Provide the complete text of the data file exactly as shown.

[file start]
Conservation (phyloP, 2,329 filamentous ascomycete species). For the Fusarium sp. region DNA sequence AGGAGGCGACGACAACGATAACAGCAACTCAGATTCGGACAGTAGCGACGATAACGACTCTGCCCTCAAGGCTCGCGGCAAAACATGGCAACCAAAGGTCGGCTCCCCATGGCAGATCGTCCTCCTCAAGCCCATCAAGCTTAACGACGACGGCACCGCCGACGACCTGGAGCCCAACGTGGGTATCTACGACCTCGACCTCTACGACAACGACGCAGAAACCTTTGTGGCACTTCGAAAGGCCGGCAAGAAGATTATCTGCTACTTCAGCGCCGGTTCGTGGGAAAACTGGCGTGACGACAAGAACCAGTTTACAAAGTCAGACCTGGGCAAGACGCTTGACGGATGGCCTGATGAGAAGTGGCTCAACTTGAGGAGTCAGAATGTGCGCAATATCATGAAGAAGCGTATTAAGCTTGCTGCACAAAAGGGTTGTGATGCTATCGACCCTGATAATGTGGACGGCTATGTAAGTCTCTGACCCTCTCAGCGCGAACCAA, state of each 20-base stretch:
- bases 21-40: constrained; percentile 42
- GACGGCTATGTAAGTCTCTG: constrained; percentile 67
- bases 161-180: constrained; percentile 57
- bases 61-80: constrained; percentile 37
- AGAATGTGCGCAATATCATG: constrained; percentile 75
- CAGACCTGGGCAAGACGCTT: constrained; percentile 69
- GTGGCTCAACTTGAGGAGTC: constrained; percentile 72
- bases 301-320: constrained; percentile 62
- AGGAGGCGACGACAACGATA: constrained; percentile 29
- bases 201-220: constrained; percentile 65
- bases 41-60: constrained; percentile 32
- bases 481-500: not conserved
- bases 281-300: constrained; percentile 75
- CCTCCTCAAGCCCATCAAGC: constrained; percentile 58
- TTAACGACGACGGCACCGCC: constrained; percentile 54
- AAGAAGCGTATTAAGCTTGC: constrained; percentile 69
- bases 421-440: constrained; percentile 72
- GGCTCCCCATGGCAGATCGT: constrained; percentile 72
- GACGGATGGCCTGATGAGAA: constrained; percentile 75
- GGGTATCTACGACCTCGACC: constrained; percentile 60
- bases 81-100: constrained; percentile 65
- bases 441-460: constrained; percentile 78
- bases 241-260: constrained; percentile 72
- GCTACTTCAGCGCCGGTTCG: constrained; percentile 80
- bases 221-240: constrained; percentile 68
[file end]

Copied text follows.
Conservation (phyloP, 2,329 filamentous ascomycete species). For the Fusarium sp. region DNA sequence AGGAGGCGACGACAACGATAACAGCAACTCAGATTCGGACAGTAGCGACGATAACGACTCTGCCCTCAAGGCTCGCGGCAAAACATGGCAACCAAAGGTCGGCTCCCCATGGCAGATCGTCCTCCTCAAGCCCATCAAGCTTAACGACGACGGCACCGCCGACGACCTGGAGCCCAACGTGGGTATCTACGACCTCGACCTCTACGACAACGACGCAGAAACCTTTGTGGCACTTCGAAAGGCCGGCAAGAAGATTATCTGCTACTTCAGCGCCGGTTCGTGGGAAAACTGGCGTGACGACAAGAACCAGTTTACAAAGTCAGACCTGGGCAAGACGCTTGACGGATGGCCTGATGAGAAGTGGCTCAACTTGAGGAGTCAGAATGTGCGCAATATCATGAAGAAGCGTATTAAGCTTGCTGCACAAAAGGGTTGTGATGCTATCGACCCTGATAATGTGGACGGCTATGTAAGTCTCTGACCCTCTCAGCGCGAACCAA, state of each 20-base stretch:
- bases 21-40: constrained; percentile 42
- GACGGCTATGTAAGTCTCTG: constrained; percentile 67
- bases 161-180: constrained; percentile 57
- bases 61-80: constrained; percentile 37
- AGAATGTGCGCAATATCATG: constrained; percentile 75
- CAGACCTGGGCAAGACGCTT: constrained; percentile 69
- GTGGCTCAACTTGAGGAGTC: constrained; percentile 72
- bases 301-320: constrained; percentile 62
- AGGAGGCGACGACAACGATA: constrained; percentile 29
- bases 201-220: constrained; percentile 65
- bases 41-60: constrained; percentile 32
- bases 481-500: not conserved
- bases 281-300: constrained; percentile 75
- CCTCCTCAAGCCCATCAAGC: constrained; percentile 58
- TTAACGACGACGGCACCGCC: constrained; percentile 54
- AAGAAGCGTATTAAGCTTGC: constrained; percentile 69
- bases 421-440: constrained; percentile 72
- GGCTCCCCATGGCAGATCGT: constrained; percentile 72
- GACGGATGGCCTGATGAGAA: constrained; percentile 75
- GGGTATCTACGACCTCGACC: constrained; percentile 60
- bases 81-100: constrained; percentile 65
- bases 441-460: constrained; percentile 78
- bases 241-260: constrained; percentile 72
- GCTACTTCAGCGCCGGTTCG: constrained; percentile 80
- bases 221-240: constrained; percentile 68